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Pressure of gasses

Posted: Fri Jan 11, 2019 10:56 am
by 305174946
On page 151 of the 6th edition of our textbook there is an equation: P=dhg which solves for the pressure of a gas based on the height of a column of liquid and its density and gravity. I was wondering if we would need to know this calculation, if so can someone please explain it in depth because the explanation in the textbook slightly confuses me.

Re: Pressure of gasses

Posted: Fri Jan 11, 2019 11:14 am
by Kenan Kherallah 2C
I dont think we will be using this equation since he hasnt mentioned it in lecture and all HW problems are solvable without the equation.

Re: Pressure of gasses

Posted: Fri Jan 11, 2019 3:24 pm
by 904914909
I think stick to the formulas he has given us in lecture so far, bc this one hasn't been mentioned yet.

Re: Pressure of gasses

Posted: Fri Jan 11, 2019 5:28 pm
by Mhun-Jeong Isaac Lee 1B
Yeah just to confirm the above responses, Dr. Lavelle hasn't gone over that equation so I don't think we have to know that one. For now at least.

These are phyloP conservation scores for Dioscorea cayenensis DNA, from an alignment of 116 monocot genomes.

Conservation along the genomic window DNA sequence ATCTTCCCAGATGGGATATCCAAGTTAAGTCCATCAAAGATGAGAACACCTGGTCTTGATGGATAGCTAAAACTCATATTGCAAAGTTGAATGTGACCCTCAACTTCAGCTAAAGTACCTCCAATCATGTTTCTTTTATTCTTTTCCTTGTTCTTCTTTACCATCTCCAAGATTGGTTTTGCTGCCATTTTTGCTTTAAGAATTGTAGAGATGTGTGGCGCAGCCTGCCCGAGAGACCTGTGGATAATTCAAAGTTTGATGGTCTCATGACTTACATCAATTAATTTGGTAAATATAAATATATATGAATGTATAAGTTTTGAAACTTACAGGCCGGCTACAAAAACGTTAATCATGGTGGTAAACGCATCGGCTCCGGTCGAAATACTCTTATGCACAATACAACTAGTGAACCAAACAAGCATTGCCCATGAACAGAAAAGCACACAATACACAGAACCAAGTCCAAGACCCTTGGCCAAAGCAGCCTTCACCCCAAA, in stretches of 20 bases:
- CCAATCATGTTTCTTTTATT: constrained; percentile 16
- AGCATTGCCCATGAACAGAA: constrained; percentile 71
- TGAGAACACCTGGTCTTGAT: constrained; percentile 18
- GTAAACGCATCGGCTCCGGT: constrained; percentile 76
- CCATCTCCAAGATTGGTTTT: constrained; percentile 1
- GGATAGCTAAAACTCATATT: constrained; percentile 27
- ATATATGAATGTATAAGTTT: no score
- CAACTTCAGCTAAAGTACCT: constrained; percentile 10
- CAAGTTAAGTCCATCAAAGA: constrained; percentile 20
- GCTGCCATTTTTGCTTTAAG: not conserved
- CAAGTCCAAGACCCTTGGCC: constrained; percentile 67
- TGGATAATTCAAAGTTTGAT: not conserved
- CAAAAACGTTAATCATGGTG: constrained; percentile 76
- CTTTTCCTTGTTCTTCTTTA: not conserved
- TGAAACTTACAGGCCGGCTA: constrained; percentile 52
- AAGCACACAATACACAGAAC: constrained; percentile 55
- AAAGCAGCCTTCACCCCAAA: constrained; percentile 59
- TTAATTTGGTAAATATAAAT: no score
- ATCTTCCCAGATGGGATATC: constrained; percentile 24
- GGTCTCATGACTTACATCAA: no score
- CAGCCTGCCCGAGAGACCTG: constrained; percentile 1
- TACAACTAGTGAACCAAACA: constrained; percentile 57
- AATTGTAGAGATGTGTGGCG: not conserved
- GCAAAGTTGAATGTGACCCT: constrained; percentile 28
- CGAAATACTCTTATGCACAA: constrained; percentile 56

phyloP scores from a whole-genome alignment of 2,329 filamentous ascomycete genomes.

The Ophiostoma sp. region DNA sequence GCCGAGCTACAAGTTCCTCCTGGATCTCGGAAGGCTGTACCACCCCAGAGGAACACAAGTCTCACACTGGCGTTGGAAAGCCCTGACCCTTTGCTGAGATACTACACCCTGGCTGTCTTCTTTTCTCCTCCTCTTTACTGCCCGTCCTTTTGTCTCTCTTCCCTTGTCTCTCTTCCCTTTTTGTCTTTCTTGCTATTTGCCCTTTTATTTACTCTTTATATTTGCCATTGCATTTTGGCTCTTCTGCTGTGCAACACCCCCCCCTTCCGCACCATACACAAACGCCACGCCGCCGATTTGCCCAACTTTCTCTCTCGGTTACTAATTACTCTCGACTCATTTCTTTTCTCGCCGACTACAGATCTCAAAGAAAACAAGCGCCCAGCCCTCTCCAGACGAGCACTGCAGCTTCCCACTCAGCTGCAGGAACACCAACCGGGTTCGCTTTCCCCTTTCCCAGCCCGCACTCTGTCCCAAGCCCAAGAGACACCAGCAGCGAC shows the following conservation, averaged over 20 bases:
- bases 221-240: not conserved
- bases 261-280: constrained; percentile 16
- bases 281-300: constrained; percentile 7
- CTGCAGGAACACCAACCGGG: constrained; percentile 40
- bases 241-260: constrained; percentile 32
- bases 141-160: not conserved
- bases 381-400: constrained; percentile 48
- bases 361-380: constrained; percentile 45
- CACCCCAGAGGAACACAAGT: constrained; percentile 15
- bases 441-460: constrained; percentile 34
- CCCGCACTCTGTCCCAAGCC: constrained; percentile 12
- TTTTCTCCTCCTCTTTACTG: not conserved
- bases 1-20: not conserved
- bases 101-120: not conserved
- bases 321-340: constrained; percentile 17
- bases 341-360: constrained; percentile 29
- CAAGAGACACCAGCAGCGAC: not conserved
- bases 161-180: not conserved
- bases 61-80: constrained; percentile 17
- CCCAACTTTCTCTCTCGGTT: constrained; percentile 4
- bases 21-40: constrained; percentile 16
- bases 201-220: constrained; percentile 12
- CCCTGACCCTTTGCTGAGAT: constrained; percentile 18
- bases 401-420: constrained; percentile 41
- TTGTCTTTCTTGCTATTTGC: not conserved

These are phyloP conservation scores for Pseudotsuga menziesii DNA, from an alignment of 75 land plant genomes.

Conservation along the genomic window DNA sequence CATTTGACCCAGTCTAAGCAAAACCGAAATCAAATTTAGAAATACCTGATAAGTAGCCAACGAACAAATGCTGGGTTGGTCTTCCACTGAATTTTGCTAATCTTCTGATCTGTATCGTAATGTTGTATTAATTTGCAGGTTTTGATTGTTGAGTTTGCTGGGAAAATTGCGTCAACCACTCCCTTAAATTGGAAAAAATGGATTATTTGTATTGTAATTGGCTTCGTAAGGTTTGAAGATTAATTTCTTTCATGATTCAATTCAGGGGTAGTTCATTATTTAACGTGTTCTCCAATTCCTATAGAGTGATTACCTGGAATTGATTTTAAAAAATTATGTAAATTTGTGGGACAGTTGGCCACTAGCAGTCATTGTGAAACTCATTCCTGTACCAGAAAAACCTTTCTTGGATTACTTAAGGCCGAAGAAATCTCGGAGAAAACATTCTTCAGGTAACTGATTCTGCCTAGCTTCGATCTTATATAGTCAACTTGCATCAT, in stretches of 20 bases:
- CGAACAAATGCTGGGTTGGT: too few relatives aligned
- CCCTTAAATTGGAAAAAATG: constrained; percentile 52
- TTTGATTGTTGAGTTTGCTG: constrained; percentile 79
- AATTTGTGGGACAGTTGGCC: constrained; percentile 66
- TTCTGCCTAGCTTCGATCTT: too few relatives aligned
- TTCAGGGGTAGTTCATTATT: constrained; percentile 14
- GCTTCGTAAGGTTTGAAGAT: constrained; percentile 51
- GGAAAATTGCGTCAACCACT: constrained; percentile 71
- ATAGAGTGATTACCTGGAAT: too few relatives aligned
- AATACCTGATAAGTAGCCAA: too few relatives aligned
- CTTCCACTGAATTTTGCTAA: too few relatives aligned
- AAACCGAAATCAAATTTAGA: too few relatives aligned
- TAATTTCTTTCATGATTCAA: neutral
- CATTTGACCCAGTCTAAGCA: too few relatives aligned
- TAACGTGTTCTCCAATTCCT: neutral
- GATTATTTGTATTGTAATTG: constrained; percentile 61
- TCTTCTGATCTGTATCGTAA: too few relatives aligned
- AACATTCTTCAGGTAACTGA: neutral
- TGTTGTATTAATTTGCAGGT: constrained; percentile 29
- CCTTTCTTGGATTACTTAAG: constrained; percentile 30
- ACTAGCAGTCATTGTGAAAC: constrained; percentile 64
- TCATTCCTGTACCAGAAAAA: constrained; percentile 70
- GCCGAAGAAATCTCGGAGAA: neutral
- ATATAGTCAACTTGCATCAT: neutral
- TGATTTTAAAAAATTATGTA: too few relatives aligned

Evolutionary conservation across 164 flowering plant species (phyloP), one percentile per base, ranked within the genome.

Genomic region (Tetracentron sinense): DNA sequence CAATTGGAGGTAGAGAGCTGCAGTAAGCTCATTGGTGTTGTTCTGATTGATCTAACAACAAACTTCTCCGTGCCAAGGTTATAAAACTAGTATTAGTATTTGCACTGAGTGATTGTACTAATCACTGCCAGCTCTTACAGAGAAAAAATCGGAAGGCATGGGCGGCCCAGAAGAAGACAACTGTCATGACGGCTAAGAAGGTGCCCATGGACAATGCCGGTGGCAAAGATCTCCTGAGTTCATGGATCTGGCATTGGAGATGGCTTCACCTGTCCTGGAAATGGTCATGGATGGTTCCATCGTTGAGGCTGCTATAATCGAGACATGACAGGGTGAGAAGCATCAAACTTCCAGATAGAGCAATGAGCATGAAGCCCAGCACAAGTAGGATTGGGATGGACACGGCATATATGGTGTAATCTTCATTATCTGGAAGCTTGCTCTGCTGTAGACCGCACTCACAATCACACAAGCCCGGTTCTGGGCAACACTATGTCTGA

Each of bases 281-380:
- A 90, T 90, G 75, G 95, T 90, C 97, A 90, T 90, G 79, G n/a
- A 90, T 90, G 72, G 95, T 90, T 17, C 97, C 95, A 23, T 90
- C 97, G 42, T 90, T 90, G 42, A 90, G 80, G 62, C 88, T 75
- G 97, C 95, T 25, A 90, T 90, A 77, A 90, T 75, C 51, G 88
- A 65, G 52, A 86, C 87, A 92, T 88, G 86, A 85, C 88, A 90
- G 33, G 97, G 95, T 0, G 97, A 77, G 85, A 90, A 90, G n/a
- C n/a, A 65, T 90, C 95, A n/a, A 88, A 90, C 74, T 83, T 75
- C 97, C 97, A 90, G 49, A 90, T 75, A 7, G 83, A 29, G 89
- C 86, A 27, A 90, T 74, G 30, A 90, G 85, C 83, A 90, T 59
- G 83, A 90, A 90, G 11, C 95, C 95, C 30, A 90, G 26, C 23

Re: Pressure of gasses

Posted: Fri Jan 11, 2019 7:42 pm
by Jasmine Chow 1F
I don't think we will be using it. He hasn't mentioned it in lecture yet.

Re: Pressure of gasses

Posted: Sat Jan 12, 2019 12:03 am
by Chem_Mod
This is more of a physics topic but if your interested this is the general idea:
To calculate the weight of the liquid we use the equation: weight (force)=mg (mass x gravity constant). The mass of the liquid can be determined using both the volume of the liquid and its density (m=Vd : where V=volume and d=density). Combining these equations we now get F=Vdg.The volume of a cylinder of liquid can be determined using the geometric formula V=A (of the circle) x h (height of the liquid). Using this equation we now get: F=Ahdg
Now, the definition of pressure is Force/Area, so combining the equations above we get P=(Ahdg)/A which when simplified yield P=hdg Tadaaaaa.